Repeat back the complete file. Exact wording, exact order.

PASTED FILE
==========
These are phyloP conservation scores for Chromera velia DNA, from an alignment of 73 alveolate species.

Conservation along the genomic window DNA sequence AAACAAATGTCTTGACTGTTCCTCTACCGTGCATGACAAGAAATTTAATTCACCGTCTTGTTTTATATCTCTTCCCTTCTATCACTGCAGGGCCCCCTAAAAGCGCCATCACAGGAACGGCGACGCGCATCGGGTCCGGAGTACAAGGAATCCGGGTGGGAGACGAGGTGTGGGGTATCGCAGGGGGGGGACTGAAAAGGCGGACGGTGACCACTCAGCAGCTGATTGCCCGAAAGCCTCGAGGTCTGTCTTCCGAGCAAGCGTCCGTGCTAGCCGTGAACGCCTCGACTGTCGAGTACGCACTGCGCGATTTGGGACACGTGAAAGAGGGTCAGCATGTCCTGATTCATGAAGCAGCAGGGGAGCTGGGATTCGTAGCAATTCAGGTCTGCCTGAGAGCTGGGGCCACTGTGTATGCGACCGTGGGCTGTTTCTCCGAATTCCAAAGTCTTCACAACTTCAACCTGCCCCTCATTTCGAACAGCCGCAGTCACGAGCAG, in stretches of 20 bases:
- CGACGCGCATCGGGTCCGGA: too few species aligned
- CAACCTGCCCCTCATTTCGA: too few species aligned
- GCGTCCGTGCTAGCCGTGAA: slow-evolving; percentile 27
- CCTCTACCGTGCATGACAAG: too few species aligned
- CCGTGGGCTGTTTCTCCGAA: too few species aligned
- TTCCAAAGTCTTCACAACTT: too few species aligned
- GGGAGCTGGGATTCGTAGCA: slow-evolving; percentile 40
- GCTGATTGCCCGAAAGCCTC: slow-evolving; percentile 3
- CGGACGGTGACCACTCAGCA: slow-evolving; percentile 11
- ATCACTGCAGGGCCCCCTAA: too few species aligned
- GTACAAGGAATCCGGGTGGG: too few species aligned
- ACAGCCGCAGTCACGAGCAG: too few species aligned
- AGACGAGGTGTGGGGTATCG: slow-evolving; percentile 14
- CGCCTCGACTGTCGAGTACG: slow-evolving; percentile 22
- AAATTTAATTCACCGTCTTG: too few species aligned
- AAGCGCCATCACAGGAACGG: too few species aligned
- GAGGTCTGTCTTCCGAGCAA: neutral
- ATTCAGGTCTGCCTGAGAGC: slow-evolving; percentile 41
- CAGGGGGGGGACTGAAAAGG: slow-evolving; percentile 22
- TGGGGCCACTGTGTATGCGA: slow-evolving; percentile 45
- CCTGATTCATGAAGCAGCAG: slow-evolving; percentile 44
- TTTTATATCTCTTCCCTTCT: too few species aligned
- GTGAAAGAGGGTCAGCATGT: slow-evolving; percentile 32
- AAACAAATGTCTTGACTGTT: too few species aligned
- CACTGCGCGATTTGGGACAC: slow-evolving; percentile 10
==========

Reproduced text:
These are phyloP conservation scores for Chromera velia DNA, from an alignment of 73 alveolate species.

Conservation along the genomic window DNA sequence AAACAAATGTCTTGACTGTTCCTCTACCGTGCATGACAAGAAATTTAATTCACCGTCTTGTTTTATATCTCTTCCCTTCTATCACTGCAGGGCCCCCTAAAAGCGCCATCACAGGAACGGCGACGCGCATCGGGTCCGGAGTACAAGGAATCCGGGTGGGAGACGAGGTGTGGGGTATCGCAGGGGGGGGACTGAAAAGGCGGACGGTGACCACTCAGCAGCTGATTGCCCGAAAGCCTCGAGGTCTGTCTTCCGAGCAAGCGTCCGTGCTAGCCGTGAACGCCTCGACTGTCGAGTACGCACTGCGCGATTTGGGACACGTGAAAGAGGGTCAGCATGTCCTGATTCATGAAGCAGCAGGGGAGCTGGGATTCGTAGCAATTCAGGTCTGCCTGAGAGCTGGGGCCACTGTGTATGCGACCGTGGGCTGTTTCTCCGAATTCCAAAGTCTTCACAACTTCAACCTGCCCCTCATTTCGAACAGCCGCAGTCACGAGCAG, in stretches of 20 bases:
- CGACGCGCATCGGGTCCGGA: too few species aligned
- CAACCTGCCCCTCATTTCGA: too few species aligned
- GCGTCCGTGCTAGCCGTGAA: slow-evolving; percentile 27
- CCTCTACCGTGCATGACAAG: too few species aligned
- CCGTGGGCTGTTTCTCCGAA: too few species aligned
- TTCCAAAGTCTTCACAACTT: too few species aligned
- GGGAGCTGGGATTCGTAGCA: slow-evolving; percentile 40
- GCTGATTGCCCGAAAGCCTC: slow-evolving; percentile 3
- CGGACGGTGACCACTCAGCA: slow-evolving; percentile 11
- ATCACTGCAGGGCCCCCTAA: too few species aligned
- GTACAAGGAATCCGGGTGGG: too few species aligned
- ACAGCCGCAGTCACGAGCAG: too few species aligned
- AGACGAGGTGTGGGGTATCG: slow-evolving; percentile 14
- CGCCTCGACTGTCGAGTACG: slow-evolving; percentile 22
- AAATTTAATTCACCGTCTTG: too few species aligned
- AAGCGCCATCACAGGAACGG: too few species aligned
- GAGGTCTGTCTTCCGAGCAA: neutral
- ATTCAGGTCTGCCTGAGAGC: slow-evolving; percentile 41
- CAGGGGGGGGACTGAAAAGG: slow-evolving; percentile 22
- TGGGGCCACTGTGTATGCGA: slow-evolving; percentile 45
- CCTGATTCATGAAGCAGCAG: slow-evolving; percentile 44
- TTTTATATCTCTTCCCTTCT: too few species aligned
- GTGAAAGAGGGTCAGCATGT: slow-evolving; percentile 32
- AAACAAATGTCTTGACTGTT: too few species aligned
- CACTGCGCGATTTGGGACAC: slow-evolving; percentile 10